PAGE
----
To select the correct-sized tube to work with your bike, all of the info above applies; however, the numbers are a bit more flexible. Inner tubes can stretch and will do so to fill the space. All tubes have the same numbers printed on them in the same format as tires; however, the second number for width is often represented as a range. Below is a photo of a tube to demonstrate this:  

The tube in the photo above would work for our Prodigy example from earlier. Since the 2.35" width of the tire falls in the range of 2.1 to 2.4 inches, it would fit. Tubes can stretch a bit over their recommended range; however, more than a half inch is not recommended. As one can see, since tubes are flexible, they do not have to be as exact as tires. 


Tubes come in two types of valves in the United States; there are other valves in the world; however, they are quite uncommon and outside the scope of this article. Presta valves (PV) and Schrader valves (SV) are the two valves one will encounter when shopping for tubes domestically. Presta valves are used on road and racing bikes, the main advantage is that they are smaller and allow for a smaller hole in the rim/ a stronger rim. Schrader valves are the most common type, and this is what the automotive industry uses. All Ride1UP bicycles (excluding CF1 Road) are Schrader valves due to the universal infrastructure surrounding this valve type. The following photo shows the difference so riders can be informed when shopping for tubes.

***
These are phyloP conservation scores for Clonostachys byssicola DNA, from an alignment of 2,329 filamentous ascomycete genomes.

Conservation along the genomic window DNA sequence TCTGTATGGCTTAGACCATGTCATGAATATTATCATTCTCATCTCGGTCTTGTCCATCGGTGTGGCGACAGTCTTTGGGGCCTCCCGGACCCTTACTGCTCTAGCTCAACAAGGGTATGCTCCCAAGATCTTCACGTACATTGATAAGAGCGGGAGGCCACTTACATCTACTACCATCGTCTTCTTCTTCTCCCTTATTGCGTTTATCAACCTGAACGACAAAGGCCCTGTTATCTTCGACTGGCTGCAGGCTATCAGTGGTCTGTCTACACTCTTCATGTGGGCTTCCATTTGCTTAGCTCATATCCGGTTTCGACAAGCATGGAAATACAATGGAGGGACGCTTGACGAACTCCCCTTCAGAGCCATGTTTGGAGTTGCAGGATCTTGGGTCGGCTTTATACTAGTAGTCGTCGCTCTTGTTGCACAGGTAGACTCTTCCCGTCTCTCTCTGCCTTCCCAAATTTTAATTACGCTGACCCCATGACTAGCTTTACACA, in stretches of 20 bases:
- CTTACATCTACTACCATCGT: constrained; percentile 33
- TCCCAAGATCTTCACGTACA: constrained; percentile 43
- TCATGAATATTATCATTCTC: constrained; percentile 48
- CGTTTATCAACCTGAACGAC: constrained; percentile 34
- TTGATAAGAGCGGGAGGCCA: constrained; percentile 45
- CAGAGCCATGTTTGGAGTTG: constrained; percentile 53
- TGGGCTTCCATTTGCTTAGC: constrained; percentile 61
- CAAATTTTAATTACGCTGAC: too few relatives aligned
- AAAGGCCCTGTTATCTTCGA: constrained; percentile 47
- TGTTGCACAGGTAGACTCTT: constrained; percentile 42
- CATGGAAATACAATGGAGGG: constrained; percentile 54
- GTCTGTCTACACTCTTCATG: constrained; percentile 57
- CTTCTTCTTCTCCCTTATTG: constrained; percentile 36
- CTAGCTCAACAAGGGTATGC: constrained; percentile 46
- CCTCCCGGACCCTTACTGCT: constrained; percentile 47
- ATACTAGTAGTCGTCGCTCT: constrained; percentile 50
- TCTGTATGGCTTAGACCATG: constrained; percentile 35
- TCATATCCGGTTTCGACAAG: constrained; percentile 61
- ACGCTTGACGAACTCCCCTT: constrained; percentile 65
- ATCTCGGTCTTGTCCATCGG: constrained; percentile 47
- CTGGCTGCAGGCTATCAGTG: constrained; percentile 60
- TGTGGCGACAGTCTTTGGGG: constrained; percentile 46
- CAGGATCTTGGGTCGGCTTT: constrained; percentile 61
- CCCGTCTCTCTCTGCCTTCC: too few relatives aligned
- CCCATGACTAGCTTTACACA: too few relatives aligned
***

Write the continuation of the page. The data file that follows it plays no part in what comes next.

Since Presta valves are smaller, they can be used in Schrader valve rims; however, this is not advised. Since the diameter is much smaller, it will wiggle in the rim and eventually fail. Keeping with the stock valve is always the best plan; however, they can work in a pinch. The website the tubes are purchased from will always state what valve the tube is. In addition, the box will also say and may have an SV or PV added to the tube measurement label for further confirmation. 

Tube Varieties

Once confirming the size, there will be a few different types of tubes. While the benefits and drawbacks of specialty tubes exceed the scope of this article, a brief overview is listed below. In most cases, "Standard" tubes are the best option for the majority of riders. 

  • Standard- regular thickness and no modifications. Easiest to install and cheapest. 
  • Self-Sealing- Have a goop in them that seals holes. More expensive, but it will seal small punctures. Harder to install. The most common name brand in this category is the "Slime" brand. 
  • Thorn Proof- Typically much heavier and thicker rubber than standard tubes. Often about double the price of standard tubes and significantly harder to install. Sometimes marketed as "heavy duty" tubes.
  • Latex tubes- Standard tubes are made from butyl rubber. Latex tubes are made from lighter-weight rubber. Some racers use these; however, the cost and decreased durability make them impractical for most. 

See this article for information on Flat Tires.